Candidate for Congress introduces state legislation designed to reform the legal and judicial process — Changes desperately needed — Part 2 – Declaratory Judgments


William M. Windsor, candidate for U.S. House of Representatives, has introduced state legislation designed to reform the legal and judicial process.  These are changes that Windsor says are desperately needed.

The legal systems and judicial systems in Georgia and every state in America must be reformed.  Dishonesty and corruption have stolen the rights of every American.

This is Part 2 of a series of articles that will address the proposed legislation for Georgia.  This proposed legislation makes simple changes to the statutes on Declaratory Judgments.

Judges use a variety of techniques to break the law.  These simple changes should ensure that certain state issues are not usurped by federal courts.  These changes will help to ensure that dishonest attorneys and dishonest federal judges do not illegally deprive Georgia citizens of their rights under Georgia law.

The changes to the existing Georgia Code statute is the addition of one new section, 9-4-11:


§ 9-4-11. Declaratory judgment actions may not be removed to federal court. 

Declaratory judgment actions that seek solely to have a court settle and afford relief from uncertainty and insecurity with respect to rights, status, and other legal relations pursuant to Georgia law are to be handled solely by Georgia courts.  Defendants may not remove such actions to federal courts.  Georgia courts will not allow removal of such cases.  The state courts shall have jurisdiction upon the filing of a notice of removal, and if the notice is improper, the state courts shall refuse to allow the case to be removed.

Notes:  Declaratory judgment actions about the meaning of Georgia law do not meet the criteria for removal to federal court.  However, unscrupulous attorneys remove such actions to federal court where they know or feel they will find a dishonest judge who will refuse to remand the case to state court.  The plaintiff who has his case removed is powerless to do anything about it as the state court is rendered without jurisdiction.  This addition to the statutes should stop these illegal practices.

Note: Additions to the statutes are shown in yellow.

Proposed Legislation – Part 1

Proposed Legislation – Part 2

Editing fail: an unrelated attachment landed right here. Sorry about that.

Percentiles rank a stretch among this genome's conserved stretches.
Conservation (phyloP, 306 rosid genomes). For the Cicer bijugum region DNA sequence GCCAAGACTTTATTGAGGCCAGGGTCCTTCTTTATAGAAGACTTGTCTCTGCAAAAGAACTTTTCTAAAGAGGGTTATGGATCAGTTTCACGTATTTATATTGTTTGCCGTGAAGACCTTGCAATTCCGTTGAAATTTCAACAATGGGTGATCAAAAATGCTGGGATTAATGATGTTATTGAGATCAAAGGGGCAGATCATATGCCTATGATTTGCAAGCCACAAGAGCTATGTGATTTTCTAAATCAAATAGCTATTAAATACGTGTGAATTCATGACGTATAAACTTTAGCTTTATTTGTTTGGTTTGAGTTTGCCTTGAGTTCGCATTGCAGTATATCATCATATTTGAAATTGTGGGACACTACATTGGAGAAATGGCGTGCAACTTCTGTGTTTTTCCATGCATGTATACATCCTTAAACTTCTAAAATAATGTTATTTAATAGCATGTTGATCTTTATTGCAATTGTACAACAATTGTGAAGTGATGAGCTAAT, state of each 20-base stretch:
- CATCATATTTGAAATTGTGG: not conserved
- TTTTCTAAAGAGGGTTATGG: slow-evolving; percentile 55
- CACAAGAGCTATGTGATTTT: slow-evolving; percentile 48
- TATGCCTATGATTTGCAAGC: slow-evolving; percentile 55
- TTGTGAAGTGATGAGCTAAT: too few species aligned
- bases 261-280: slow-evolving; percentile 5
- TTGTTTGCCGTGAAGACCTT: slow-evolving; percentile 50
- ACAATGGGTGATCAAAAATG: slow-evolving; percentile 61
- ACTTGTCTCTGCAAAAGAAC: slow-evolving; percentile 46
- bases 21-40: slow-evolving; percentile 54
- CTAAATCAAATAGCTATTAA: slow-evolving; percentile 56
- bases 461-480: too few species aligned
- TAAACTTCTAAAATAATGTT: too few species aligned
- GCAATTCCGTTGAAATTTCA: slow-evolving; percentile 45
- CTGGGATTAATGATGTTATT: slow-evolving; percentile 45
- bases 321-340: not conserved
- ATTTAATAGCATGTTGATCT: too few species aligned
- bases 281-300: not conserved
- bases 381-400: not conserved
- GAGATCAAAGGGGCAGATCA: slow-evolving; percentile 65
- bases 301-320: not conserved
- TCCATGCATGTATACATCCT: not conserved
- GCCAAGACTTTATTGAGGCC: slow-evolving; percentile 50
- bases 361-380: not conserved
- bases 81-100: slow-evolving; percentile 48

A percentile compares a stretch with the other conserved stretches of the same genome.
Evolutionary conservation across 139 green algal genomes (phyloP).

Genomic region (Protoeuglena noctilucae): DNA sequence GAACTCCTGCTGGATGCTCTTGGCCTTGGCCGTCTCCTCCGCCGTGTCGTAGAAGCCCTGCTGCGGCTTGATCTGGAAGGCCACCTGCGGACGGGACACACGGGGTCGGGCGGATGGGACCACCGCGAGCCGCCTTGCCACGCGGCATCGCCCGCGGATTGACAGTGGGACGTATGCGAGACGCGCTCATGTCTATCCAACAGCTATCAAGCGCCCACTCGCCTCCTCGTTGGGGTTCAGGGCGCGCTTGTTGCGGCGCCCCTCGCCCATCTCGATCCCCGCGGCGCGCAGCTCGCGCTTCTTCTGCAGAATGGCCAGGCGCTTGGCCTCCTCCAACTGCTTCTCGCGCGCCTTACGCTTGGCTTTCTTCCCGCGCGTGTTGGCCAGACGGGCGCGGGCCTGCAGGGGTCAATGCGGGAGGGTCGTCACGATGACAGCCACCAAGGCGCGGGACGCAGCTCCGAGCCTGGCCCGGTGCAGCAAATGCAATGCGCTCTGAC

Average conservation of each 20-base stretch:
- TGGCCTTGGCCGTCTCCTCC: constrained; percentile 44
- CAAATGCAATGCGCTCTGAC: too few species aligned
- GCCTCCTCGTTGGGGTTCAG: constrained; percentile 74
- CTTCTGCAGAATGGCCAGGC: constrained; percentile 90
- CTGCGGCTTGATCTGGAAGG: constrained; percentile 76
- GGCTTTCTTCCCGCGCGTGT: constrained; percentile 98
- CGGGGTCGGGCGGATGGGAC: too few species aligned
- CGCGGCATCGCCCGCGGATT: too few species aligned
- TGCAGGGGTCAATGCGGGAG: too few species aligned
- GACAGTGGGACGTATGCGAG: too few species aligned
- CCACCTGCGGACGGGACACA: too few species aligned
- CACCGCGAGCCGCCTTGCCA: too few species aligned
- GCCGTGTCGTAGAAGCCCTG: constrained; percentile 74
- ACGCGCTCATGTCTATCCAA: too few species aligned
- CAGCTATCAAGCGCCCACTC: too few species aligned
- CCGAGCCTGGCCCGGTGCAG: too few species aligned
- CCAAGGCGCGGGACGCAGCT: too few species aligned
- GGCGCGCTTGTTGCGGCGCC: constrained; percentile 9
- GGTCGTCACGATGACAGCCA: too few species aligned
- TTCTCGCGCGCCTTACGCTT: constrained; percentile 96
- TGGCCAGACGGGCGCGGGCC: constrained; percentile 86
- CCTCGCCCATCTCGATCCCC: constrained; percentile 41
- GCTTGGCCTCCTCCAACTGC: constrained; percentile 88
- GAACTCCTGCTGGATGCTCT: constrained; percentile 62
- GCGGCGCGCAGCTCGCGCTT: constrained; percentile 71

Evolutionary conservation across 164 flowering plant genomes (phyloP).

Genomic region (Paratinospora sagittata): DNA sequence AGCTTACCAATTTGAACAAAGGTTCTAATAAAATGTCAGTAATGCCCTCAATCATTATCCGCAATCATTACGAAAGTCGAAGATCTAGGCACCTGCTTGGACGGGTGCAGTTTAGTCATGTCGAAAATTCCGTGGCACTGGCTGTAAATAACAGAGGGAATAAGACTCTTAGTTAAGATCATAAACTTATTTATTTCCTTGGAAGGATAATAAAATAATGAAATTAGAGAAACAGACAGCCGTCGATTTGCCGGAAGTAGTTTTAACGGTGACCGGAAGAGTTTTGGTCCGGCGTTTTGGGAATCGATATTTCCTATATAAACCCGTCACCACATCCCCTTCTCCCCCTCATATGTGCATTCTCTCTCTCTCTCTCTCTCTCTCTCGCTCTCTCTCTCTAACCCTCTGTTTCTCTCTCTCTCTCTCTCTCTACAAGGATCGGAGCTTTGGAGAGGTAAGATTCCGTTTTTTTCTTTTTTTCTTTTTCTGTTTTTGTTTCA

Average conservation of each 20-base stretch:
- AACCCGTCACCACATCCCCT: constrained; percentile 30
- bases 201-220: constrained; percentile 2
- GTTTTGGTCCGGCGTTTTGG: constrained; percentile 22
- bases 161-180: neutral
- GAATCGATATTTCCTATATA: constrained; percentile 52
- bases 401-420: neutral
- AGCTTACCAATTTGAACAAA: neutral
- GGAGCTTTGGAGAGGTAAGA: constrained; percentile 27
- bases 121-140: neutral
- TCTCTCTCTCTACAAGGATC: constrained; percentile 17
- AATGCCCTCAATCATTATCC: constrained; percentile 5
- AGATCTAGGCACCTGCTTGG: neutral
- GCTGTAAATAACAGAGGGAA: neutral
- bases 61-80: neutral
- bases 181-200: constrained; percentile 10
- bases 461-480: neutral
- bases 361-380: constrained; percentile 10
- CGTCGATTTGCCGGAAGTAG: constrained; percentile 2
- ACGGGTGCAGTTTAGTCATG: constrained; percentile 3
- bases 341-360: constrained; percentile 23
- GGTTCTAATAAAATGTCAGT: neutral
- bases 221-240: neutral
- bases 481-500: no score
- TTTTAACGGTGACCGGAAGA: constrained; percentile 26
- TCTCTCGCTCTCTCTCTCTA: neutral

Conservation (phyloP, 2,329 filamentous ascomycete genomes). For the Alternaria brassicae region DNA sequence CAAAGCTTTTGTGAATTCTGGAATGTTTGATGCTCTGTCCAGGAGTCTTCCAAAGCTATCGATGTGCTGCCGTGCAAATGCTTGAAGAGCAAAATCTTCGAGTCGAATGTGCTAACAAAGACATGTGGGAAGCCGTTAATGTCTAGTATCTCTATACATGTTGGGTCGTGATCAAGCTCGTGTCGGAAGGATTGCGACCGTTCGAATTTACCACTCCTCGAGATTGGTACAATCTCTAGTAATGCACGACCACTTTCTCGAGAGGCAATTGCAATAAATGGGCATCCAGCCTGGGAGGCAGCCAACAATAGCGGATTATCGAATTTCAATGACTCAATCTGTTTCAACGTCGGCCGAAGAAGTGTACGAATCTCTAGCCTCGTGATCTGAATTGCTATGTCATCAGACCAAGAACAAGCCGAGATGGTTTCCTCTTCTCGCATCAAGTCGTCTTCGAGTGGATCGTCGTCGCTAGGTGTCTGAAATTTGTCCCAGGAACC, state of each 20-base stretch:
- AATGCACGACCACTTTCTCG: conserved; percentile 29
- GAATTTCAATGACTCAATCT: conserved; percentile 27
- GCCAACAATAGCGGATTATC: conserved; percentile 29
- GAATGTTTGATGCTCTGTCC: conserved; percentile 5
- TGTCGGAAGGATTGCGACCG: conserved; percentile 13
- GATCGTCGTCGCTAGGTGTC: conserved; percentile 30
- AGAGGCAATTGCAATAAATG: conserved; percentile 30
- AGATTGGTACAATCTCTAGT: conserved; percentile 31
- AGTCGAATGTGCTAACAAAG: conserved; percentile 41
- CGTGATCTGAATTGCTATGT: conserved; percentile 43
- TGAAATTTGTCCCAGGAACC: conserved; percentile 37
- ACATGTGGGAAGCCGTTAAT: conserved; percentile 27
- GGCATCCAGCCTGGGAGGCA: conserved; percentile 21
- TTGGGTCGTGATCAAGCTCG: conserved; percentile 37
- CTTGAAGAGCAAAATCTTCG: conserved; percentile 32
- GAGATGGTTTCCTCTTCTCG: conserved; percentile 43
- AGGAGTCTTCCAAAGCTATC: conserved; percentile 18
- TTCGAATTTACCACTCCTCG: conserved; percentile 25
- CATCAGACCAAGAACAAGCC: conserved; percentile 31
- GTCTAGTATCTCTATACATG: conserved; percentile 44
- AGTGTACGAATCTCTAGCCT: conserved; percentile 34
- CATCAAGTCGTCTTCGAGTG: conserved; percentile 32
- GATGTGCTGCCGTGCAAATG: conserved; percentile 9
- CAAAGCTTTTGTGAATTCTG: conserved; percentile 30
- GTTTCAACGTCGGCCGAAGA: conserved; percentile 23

Proposed Legislation – Part 3

Proposed Legislation – Part 4

Proposed Legislation – Part 5

Proposed Legislation – Part 6

Proposed Legislation – Part 7

Proposed Legislation – Part 8

Proposed Legislation – Part 9

Proposed Legislation – Part 10

Proposed Legislation – Part 11

Proposed Legislation – Part 12

Proposed Legislation – Part 13

Proposed Legislation – Part 14

Proposed Legislation – Part 15

Proposed Legislation – Part 16

Proposed Legislation – Part 17

This legislation is authored by William M. Windsor and GRIP — Government Reform & Integrity Platform, a coalition of those fighting government corruption and judicial corruption.

William M. Windsor

I, William M. Windsor, am not an attorney.  This website expresses my OPINIONS.   The comments of visitors or guest authors to the website are their opinions and do not therefore reflect my opinions.  Anyone mentioned by name in any article is welcome to file a response.   This website does not provide legal advice.  I do not give legal advice.  I do not practice law.  This website is to expose government corruption, law enforcement corruption, political corruption, and judicial corruption.   Whatever this website says about the law is presented in the context of how I or others perceive the applicability of the law to a set of circumstances if I (or some other author) was in the circumstances under the conditions discussed.  Despite my concerns about lawyers in general, I suggest that anyone with legal questions consult an attorney for an answer, particularly after reading anything on this website.  The law is a gray area at best.  Please read our Legal Notice and Terms.

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